Image by Fred Palumbo, made available by the Library of Congress.
Put THIS in your pocket. The Library of Congress is celebrating National Poetry Month by launching its new Archive of Recorded Poetry and Literature. It debuts with 50 choice poetry recordings, spanning 75 years of time. In the past, you’d have had to visit the library in person to listen to these goodies on reel-to-reel tape. Now you can take them to the gym, plug in as you wash dishes, post online links for your minions to enjoy.
Newly ensconced Consultant in Poetry Gwendolyn Brooks (was there ever a more recognizable voice?) prefaces her reading by pledging her intention to register “on the public consciousness and conscience the generally neglected richness of ‘minority poetry.’”
Robert Frost tells Randall Jarrell of his desire to identify American antiquity — to feature in his poetry a woodchopper’s hut that looks “as old as Babylon.”
Paul Muldoon shares the story of how he came to own the eelskin bag that is the star of “The Briefcase.”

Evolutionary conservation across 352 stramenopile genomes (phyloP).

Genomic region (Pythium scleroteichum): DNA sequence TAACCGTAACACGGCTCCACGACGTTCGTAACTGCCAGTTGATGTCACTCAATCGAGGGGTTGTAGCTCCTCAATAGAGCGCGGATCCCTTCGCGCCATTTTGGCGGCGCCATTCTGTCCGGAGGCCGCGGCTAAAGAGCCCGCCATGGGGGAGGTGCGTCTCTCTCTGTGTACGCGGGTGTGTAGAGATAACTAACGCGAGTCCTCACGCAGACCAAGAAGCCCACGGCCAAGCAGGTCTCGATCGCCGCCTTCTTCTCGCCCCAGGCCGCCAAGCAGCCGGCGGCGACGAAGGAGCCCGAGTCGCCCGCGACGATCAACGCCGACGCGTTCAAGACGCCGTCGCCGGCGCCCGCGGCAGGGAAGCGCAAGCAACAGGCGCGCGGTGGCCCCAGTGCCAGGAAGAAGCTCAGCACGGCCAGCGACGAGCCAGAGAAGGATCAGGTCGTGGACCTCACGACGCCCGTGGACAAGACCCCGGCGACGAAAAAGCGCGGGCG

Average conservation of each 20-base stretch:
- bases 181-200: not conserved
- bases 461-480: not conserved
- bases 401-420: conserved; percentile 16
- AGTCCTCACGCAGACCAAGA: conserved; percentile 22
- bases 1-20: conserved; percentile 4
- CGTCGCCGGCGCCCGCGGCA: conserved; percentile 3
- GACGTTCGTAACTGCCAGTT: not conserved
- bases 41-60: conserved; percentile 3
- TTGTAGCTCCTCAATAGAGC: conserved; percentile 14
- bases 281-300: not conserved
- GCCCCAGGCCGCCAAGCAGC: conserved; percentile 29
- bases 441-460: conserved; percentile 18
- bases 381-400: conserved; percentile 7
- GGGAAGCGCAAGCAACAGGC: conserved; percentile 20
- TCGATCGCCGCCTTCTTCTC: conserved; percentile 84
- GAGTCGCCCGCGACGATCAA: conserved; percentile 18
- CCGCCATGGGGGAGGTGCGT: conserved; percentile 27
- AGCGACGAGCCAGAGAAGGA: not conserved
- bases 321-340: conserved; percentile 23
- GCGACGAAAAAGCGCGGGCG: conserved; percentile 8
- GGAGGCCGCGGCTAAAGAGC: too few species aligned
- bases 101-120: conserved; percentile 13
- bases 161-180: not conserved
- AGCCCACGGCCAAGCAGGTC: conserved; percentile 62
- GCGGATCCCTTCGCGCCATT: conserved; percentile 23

Armchair travelers who still yearn to make that trip to DC in their minds will enjoy Elizabeth Bishop‘s “View of the Capitol from the Library of Congress” (at the 4:02 mark), read at the Library of Congress’s own Coolidge Auditorium. Visitors can also stream readings by Ray Bradbury (below), Margaret Atwood, and Kurt Vonnegut.
As part of its ongoing commitment to the form, the Library will be adding to the online archive on a monthly basis. Let every month be Poetry Month! You can stream the complete collection here.
Penn Sound: Fantastic Audio Archive of Modern & Contemporary Poets
Stream Classic Poetry Readings from Harvard’s Rich Audio Archive: From W.H. Auden to Dylan Thomas
Listen to 90 Famous Authors & Celebrities Read Great Stories & Poems
Ayun Halliday is an author, illustrator, and Chief Primatologist of the East Village Inky zine. Follow her @AyunHalliday
I can’t find my poem it’s called she said yes.